During a news conference on the steps of Borough Hall Thursday, City Council Speaker Peter Vallone Sr. said Miller's position as the No. 2 man at City Hall made him the best candidate to replace Republican Mayor Michael Bloomberg. "He's the only one who has the experience to know what's going on," Vallone said. State Sen. Toby Stavisky (D-Whitestone) said Miller has been a champion for Queens. He blocked the elimination of garbage pickups in the borough, saved a health clinic at Franklin K. Lane High School on the Brooklyn/Queens border and kept services at the Queens Pubic Library and Queens Zoo."I would think of him as the 15th member of the Queens delegation in the City Council," Stavisky said.Miller, who was endorsed by the Queens Democratic Party last month, said he was "humbled" and "honored" by the support of the Queens delegates. If elected, he promised to fight for New York City in Albany with the governor and state Legislature and to improve education by paying teachers better and reducing classroom sizes. Weiner, whose district includes portions of Queens and Brooklyn, downplayed losing the endorsement to Miller, saying he wanted to win the support of average residents, not famous politicians. "I've never been the darling of the political machine," Weiner said in an interview Tuesday. "Anyone who thought I was in running for the county support of Queens or of Kings or the Bronx or anywhere for that matter hasn't been paying much attention. But let me make it clear: I don't dislike the men and women of the Queens Democratic organization and I very much look forward to us all working together after I win the primary." Miller, who places third in most polls behind front-runner Ferrer and Fields, has been raising his profile in Queens in recent weeks to court voters in the outer boroughs. He marched in the Little Neck-Douglaston Memorial Day Parade and attended a recent Flushing news conference to decry a rash of anti-Semitic graffiti. Political consultant Bob Liff, who has no affiliation with any candidate, said the endorsements were a boon for Miller, sending a signal to Queens voters that he is a man to be trusted. "A lot of the official structure has lined up behind Gifford which says something good for him - these are people who know government," Liff said. "Maybe there are some people who look up to these people (the delegates) and say 'I trust their judgment'." Miller's other backers included at the event included Borough President Helen Marshall; state Assembly members Mark Weprin (D-Little Neck), William Scarborough (D-St. Albans), Jimmy Meng (D-Flushing) and Andrew Hevesi (D-Forest Hills); City Councilwomen Melinda Katz (D-Forest Hill ) and Helen Sears (D-Jackson Heights) and City Councilmen Leroy Comrie (D-St. Albans) Joseph Addabbo (D-Howard Beach) Eric Gioia (D-Sunnyside) Peter Vallone Jr. (D-Astoria), James Gennaro (D-Fresh Meadows), David Weprin (D-Hollis) and John Liu (D-Flushing). Reach reporter Matthew Monks by e-mail at news@times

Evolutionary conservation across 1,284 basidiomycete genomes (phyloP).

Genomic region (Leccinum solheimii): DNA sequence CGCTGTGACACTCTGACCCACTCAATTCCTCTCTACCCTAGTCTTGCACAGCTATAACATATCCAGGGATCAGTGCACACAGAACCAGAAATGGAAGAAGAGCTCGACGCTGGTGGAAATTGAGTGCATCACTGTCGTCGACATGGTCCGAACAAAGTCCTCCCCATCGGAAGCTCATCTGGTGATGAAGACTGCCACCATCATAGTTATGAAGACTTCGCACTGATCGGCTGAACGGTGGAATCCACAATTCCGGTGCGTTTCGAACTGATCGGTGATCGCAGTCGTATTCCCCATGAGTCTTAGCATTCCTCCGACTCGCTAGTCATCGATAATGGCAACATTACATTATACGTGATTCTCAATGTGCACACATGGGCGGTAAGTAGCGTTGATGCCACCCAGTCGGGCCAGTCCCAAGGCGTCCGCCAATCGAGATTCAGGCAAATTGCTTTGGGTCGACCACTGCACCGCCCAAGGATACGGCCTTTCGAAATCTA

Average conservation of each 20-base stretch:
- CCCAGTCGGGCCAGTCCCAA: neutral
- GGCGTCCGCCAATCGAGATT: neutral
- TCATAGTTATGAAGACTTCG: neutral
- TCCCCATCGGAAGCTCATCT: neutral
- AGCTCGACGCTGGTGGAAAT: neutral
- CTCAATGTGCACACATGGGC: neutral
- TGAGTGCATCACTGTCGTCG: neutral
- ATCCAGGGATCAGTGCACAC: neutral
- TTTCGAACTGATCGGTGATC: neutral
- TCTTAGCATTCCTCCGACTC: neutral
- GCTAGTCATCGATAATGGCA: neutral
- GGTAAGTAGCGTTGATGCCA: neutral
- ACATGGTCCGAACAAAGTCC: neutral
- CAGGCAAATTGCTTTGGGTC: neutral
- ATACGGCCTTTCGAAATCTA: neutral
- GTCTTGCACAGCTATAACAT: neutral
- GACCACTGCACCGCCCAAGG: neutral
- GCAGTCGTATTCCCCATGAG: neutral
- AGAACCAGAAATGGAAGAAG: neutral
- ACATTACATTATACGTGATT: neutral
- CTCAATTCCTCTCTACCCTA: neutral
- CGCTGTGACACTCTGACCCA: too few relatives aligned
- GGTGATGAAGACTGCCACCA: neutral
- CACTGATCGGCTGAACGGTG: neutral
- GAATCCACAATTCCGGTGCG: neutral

©2005 Community News Group
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